So what role does race actually play between friends of different races? Until now, I didn’t think it was that important. Not as long as everyone is willing to explore the issues that affect us, acknowledge when there is an imbalance, and come together to have respectful and meaningful conversations to do what’s right to correct the problems.
On a more personal level, how do I stay friends with a white person who tells me that Black Lives Matter is “a fucking cult”? Someone who wants to “punch me in the fucking face” when I “spew shit out of my fucking ass” because I have “NO FUCKING CLUE what the actual facts are of the cases I’m worked up about”? Someone who goes out of their way to vehemently deny something even leaders of the group they’re supporting have acknowledged is problematic?
“Certainly, the reaction from some of my community members here, as I called a emergency meeting, is, you know – they’re friends. And they’re respectful. But they said ‘chief, where were you when two young black men were killed? You didn’t call an emergency meeting then.’ And so that was a dose of humble pie for me, if you will, to recognize that we each have to recognize the perspective of one another… we have to respect each other’s perspective but at the same time, recognize that we have to find a place to put our pain and still come together in solidarity and to keep our community safe.” — Cameron McLay, Pittsburgh Police Chief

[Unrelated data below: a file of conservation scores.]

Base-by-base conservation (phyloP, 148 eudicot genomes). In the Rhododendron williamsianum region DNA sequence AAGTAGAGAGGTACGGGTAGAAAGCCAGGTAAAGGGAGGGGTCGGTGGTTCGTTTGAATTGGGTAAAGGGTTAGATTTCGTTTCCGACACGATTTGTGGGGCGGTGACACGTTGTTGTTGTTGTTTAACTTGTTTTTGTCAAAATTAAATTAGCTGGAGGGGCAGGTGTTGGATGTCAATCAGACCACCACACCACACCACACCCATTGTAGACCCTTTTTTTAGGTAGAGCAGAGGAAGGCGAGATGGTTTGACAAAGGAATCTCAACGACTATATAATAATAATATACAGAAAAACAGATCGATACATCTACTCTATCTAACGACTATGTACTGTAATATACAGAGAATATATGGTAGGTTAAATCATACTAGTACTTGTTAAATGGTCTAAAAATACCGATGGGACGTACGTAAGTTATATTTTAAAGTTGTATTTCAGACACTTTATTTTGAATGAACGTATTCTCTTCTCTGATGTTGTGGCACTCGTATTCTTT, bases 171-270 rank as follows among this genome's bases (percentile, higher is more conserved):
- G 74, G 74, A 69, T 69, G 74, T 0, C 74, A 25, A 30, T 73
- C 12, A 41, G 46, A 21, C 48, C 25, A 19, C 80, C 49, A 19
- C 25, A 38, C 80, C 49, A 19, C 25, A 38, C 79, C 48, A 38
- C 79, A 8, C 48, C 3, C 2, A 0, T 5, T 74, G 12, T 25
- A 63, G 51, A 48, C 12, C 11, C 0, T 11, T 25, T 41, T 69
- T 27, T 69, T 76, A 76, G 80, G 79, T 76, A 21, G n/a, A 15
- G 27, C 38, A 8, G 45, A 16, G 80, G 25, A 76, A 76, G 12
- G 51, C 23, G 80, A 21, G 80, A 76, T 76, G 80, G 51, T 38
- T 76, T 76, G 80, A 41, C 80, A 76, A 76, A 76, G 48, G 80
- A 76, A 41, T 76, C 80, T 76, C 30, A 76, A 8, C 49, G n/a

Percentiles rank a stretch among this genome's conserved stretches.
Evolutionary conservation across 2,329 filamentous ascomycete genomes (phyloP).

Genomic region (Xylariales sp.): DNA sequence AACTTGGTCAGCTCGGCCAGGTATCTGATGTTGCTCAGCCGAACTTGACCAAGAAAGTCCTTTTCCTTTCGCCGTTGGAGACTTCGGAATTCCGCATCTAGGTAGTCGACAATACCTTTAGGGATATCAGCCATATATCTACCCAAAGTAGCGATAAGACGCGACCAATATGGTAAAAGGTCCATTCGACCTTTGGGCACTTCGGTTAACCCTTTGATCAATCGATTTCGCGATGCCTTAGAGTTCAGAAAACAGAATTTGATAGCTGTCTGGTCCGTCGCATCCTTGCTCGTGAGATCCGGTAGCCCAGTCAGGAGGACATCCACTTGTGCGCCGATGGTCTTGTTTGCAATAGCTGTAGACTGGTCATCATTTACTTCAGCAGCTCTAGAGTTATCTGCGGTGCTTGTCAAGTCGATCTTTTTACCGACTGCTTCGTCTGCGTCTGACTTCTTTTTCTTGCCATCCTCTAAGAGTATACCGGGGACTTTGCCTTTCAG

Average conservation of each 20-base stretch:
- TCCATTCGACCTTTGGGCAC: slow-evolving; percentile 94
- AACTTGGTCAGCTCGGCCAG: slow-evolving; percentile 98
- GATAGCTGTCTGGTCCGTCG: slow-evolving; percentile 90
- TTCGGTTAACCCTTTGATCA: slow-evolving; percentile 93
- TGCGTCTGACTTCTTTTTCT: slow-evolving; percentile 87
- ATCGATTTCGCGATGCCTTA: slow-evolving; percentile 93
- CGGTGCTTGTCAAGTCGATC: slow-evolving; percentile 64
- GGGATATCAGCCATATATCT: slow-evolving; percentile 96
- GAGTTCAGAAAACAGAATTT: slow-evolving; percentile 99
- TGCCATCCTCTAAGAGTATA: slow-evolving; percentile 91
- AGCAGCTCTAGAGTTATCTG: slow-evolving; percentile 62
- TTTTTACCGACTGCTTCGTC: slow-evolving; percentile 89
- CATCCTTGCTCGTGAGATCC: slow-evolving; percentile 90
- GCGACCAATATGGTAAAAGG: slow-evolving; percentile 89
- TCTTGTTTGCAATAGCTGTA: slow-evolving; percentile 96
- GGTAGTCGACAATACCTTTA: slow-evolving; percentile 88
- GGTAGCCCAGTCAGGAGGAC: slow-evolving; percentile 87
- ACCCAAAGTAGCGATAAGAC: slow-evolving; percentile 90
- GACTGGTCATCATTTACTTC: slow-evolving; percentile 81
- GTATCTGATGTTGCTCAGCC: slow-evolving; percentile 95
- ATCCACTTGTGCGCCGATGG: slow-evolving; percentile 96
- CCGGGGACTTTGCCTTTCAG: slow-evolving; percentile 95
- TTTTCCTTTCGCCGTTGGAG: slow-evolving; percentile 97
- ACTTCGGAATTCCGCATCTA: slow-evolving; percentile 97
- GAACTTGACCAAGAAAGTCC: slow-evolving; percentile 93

So never mind that I’m not talking specific cases, but rather a historical trend (which she denies exists) of which Black Lives Matter is just the most recent tipping point (aka cult), which wouldn’t even have happened if Obama hadn’t become president (but she “doesn’t give a fuck about him”).
Never mind that by saying she doesn’t deny racism exists, BUT it’s not as big of an issue as we’re making it out to be… she’s doing the exact same thing that she’s accusing me of when I say I feel for the officers BUT blaming the entire Black community for a lone gunman is not OK. (Except I feel like her denial of the validity of an entire movement is a bit worse than me trying to approach something rationally…)
I honestly have no idea what will happen with this friendship. It’s something I’ll be thinking through for a while. Maybe our views on race should’ve played a bigger role in our friendship from the beginning? Or maybe there’s a way to separate our differences on this issue to keep it from affecting how we get along moving forward? Knowing myself and my penchant for living in my truth, I don’t see the latter being very realistic.
Regardless of what happens, I’m still grateful to each of my friends for sharing their opinions with me. They helped me to realize that as a person of color—living each day being judged instantly by the color of my skin, whether or not non-colored people admit it or are conscious of it—it’s easy for me to get wrapped up in my own perspective and feel impatient with those who seem complacent.
That’s exactly why we need to talk, especially with friends. Respectfully and genuinely sharing our truths, in an effort to better understand where we’re all coming from, white, black, and everything in between.
But if the respectful part is missing and the friendship starts to hang in the balance… well then, I sincerely wish you luck with that.